Not everyone wants to sell their website. But if you’re planning an exit strategy, maximize the amount of money your site sells for. This post offers some practical suggestions for increasing your site’s value.
- Invest in a premium domain name. In real estate, a house in a good location is more valuable that a house in a less desirable location. The same is true on the Internet. A site on a premium domain is worth more than the same site on a less desirable domain. For example, “hotels.com” is a more valuable Web property than “180096hotel.com”. (That was the actual domain for the original site–I know, because I worked there.) I don’t think Hotels.com would have made near as much money during the IPO had they retained the older domain name, do you?
- Develop a social media following. It doesn’t matter whether your site is supported via advertising, affiliate programs, or direct sales, it’s worth more money if you have a social media following to include with the sale. This could mean a huge list of Twitter followers or a bunch of Facebook fans or whatever. Pinterest might be more appropriate if you’re operating a site that focuses on images. Anything you can do to diversify your traffic sources will make your business more valuable to a prospective buyer.
- Add content. Increasing the amount of unique content on your site almost always results in more visitors. So if you don’t already have a blog on your site, add one. Other ways to create additional content include launching a forum on your site, or creating a content section on a topic related to your main content. For example, if you’re operating a site with hotel reviews, consider expanding your content with sections for restaurant reviews, event tickets, car rentals, or airfare. Incremental content almost always results in incremental revenue.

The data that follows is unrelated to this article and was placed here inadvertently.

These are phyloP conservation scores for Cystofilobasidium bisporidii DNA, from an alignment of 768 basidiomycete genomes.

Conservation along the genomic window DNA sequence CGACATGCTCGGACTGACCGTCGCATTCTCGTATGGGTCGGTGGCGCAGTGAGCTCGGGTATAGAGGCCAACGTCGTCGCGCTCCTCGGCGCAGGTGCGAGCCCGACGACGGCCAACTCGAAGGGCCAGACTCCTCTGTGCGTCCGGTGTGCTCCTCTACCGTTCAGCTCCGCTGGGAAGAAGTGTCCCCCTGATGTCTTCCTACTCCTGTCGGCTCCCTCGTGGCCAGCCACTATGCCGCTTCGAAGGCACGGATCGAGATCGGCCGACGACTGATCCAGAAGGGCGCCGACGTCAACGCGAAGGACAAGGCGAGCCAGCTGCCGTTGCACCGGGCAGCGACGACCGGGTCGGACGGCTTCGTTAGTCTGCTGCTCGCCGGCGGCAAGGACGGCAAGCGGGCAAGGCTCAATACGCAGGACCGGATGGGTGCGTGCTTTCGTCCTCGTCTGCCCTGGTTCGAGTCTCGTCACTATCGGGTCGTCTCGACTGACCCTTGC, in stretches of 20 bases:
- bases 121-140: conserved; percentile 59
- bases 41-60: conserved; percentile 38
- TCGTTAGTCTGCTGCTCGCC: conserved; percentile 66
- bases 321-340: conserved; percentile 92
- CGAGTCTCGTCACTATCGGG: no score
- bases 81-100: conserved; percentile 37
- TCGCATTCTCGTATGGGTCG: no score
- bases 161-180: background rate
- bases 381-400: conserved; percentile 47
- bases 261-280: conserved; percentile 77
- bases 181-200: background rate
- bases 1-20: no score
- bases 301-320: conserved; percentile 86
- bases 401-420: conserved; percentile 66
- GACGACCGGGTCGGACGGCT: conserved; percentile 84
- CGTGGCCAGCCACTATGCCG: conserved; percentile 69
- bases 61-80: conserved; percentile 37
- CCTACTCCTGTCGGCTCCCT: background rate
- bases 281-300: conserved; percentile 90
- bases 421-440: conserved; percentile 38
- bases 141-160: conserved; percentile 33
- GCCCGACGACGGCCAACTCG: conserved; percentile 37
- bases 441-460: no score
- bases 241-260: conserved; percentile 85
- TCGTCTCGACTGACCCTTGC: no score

- Acquire high value links. You want links that actually send traffic. Eric Ward claims that he gets less than 10% of his traffic from Google. The other 90% of his traffic comes from links. (Some of it probably comes from Bing and Yahoo, too.) With that kind of diversified traffic stream, his business relies less on Google’s algorithm. That means if he were ever to sell his site, he could command a higher earnings multiple on his sale price. His risk of a major traffic loss related to a Google algorithm update is significantly lower than someone who gets 90% of his traffic from Google.
- Split test. It doesn’t matter what kind of business you’re in, if you split test your calls to action, you’ll increase your conversion rates. Since most sites sell at a multiple of their earnings, increasing your earnings with a higher clickthrough rate on your advertising will increase the price of the site. If you have a 1% CTR now, you should easily be able to double or triple that by experimenting with ad placement, colors, sizes, etc.
- Raise your prices. If you’re running an affiliate site, negotiate a higher commission with your vendor. If you’re driving significant volume, you should be able to command double the standard commission rate for that vendor. If you rely on advertising via direct sales, raise your rates. If you sell a product, experiment with raising the pricing until you’ve maximized your profitability. Anything you can do to make your site more profitable will increase its sale price.
- Diversify your income streams. If you’re running an affiliate site, and you only have a single advertiser, then your site could become more valuable instantly. All you have to do is create a product to sell. (Think “information product.”) On the other hand, if you’re selling stuff, adding contextual advertising or affiliate links for related products can increase your revenue. Selling direct advertising for a flat dollar amount works even better than Adsense or affiliate sales, but it takes more work on your part.
Those are just some of my ideas about increasing the value of your website. I’m interested in what other people (especially people who have sold sites themselves) think. Share your opinions in the comments, please.
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